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Carly Fiorina Talks Women and Foreign Policy at D.C. Event

Carly Fiorina

By: Tessa Berenson

(Time) – Carly Fiorina’s speeches fall into one of two categories: personal anecdotes and discussions of leadership, or red meat and jabs at Hillary Clinton. The former CEO of Hewlett-Packard combined both Saturday afternoon at a luncheon in Washington, D.C., aimed at conservative women.

Fiorina often uses this quote, as she did Saturday, as a way into explaining her guiding philosophy that true leadership is “unlocking the potential in others.” But at the Unlocking Potential conference, Fiorina espoused some more specific ideas of presidential leadership, namely abroad.

“President Obama and Secretary Clinton always put a false choice in front of us,” Fiorina said. “They always say unless we go to war there’s nothing we can do. There’s plenty we can do.”

She listed a few examples, including ending nuclear negotiations with Iran and providing arms to Ukraine, as well as taking a more confrontational stance with Russian President Vladimir Putin.

“I have sat across the table from Vladimir Putin,” Fiorina said. “He is a formidable man. Intelligent, charming, highly educated, very good English, and this is a man who seeks power of all kinds. … He will not stop his aggression unless he faces a leader of strength and courage and resolve.”

But along with laying out some foreign policy ideas, Fiorina’s chief objective of the weekend was to court the conservative female vote. She referenced her knock on Hillary Clinton at the Conservative Political Action Conference (“Mrs. Clinton, name an accomplishment”) to loud cheers from the crowd.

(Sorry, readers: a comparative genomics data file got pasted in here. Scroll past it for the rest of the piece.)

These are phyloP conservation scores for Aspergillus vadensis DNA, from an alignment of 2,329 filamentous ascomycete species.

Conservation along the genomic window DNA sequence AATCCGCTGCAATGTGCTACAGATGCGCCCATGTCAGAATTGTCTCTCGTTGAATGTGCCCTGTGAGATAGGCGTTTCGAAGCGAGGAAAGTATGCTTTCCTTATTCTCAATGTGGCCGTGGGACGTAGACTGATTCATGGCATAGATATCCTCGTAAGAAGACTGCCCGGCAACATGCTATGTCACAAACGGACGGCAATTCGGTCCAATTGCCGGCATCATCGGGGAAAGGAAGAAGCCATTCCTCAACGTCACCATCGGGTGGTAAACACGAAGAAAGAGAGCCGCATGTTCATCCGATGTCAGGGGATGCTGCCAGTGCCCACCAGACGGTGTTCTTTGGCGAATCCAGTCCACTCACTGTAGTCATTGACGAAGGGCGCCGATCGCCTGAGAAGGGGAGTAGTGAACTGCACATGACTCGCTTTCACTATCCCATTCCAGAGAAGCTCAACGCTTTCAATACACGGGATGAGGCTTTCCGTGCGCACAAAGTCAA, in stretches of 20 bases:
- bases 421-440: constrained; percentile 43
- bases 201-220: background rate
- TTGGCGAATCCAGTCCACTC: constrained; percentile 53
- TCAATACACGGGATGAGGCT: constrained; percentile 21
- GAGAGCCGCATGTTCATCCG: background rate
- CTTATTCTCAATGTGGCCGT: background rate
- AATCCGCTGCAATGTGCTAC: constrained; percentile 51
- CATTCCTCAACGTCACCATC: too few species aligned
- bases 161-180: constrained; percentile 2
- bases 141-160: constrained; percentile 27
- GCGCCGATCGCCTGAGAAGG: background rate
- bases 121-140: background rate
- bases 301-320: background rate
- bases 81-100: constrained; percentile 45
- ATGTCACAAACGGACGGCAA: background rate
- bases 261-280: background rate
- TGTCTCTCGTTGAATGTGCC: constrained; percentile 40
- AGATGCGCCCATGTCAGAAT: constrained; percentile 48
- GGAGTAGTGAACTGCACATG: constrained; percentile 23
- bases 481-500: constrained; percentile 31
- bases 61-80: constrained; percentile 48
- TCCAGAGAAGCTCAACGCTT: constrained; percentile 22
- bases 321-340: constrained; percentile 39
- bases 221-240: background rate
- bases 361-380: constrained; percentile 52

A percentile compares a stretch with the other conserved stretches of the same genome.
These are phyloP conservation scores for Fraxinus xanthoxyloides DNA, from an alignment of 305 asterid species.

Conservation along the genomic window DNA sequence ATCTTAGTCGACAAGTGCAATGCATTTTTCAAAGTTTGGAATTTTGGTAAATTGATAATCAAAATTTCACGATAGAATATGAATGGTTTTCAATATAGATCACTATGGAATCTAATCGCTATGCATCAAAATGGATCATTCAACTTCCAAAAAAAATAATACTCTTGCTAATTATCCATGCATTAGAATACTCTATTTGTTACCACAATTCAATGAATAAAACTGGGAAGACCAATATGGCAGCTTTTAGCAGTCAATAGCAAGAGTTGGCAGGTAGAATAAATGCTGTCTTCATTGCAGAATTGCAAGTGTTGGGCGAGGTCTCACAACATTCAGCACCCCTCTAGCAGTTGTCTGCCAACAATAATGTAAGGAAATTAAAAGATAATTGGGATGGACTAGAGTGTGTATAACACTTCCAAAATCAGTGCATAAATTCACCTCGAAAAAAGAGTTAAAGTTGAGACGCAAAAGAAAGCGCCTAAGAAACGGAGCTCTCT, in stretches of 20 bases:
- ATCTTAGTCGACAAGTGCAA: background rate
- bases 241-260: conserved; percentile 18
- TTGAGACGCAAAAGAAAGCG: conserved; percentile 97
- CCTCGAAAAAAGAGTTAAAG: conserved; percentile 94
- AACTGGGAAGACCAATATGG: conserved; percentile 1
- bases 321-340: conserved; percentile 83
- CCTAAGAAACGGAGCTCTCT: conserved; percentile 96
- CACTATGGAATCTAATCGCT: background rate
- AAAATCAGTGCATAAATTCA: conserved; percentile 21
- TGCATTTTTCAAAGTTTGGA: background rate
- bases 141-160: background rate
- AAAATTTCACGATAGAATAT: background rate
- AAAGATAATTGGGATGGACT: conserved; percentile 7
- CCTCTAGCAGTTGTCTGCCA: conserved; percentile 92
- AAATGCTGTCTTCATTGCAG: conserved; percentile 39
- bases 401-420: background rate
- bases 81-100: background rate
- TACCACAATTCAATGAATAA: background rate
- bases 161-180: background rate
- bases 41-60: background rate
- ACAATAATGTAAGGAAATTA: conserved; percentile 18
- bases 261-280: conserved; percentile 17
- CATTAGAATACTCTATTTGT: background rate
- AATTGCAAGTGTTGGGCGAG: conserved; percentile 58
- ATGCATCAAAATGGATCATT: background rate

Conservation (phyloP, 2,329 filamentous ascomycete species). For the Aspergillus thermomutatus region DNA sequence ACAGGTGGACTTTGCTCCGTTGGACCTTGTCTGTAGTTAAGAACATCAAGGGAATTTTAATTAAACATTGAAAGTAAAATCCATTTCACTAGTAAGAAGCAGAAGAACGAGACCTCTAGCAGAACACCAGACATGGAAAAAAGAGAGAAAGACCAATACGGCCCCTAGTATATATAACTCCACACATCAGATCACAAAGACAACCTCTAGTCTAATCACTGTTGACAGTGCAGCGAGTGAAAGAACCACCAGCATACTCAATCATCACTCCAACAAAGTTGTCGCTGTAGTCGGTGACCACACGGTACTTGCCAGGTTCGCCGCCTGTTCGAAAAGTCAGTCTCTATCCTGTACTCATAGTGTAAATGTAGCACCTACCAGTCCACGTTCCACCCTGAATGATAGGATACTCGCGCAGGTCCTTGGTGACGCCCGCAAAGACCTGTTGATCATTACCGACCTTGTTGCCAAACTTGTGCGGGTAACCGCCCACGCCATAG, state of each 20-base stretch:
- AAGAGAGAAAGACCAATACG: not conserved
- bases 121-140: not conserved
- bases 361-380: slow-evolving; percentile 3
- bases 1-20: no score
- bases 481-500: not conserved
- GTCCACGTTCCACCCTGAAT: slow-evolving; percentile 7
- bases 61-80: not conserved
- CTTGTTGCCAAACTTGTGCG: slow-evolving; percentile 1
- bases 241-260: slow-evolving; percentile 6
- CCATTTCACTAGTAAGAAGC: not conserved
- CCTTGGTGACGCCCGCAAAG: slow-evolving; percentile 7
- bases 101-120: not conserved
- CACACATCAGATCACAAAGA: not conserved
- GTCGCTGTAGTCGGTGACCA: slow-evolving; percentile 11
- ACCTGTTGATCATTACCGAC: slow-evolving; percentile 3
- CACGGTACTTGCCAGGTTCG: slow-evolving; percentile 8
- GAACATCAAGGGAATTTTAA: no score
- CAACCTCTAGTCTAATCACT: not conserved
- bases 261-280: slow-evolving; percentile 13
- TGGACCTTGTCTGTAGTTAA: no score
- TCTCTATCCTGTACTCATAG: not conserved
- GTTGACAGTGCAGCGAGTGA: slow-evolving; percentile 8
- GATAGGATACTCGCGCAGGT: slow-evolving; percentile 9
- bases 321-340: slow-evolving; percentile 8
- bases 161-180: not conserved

“A lot of the media said to me, ‘Can you say that because she’s a woman and you’re a woman?’ And I said well maybe, but maybe the reason I can say that is because I come from a world where position and title aren’t enough. Where whatever your title is lasts about five seconds and then people say, well what are you doing with it?”

Fiorina ended her speech talking about not the Founding Fathers, but what she called the founding women: Lady Justice and Lady Liberty. Her speech received a standing ovation.

“As a Republican woman, I’m excited,” said Caroline Casagrande, a New Jersey state legislator. But what does she, a politician herself, think of Fiorina’s lack of political experience?

“She can govern. She governed a business,” Casagrande said. Then she joked, “But it’s not always translatable because business has a chance to be fair, and politics never is.”

 

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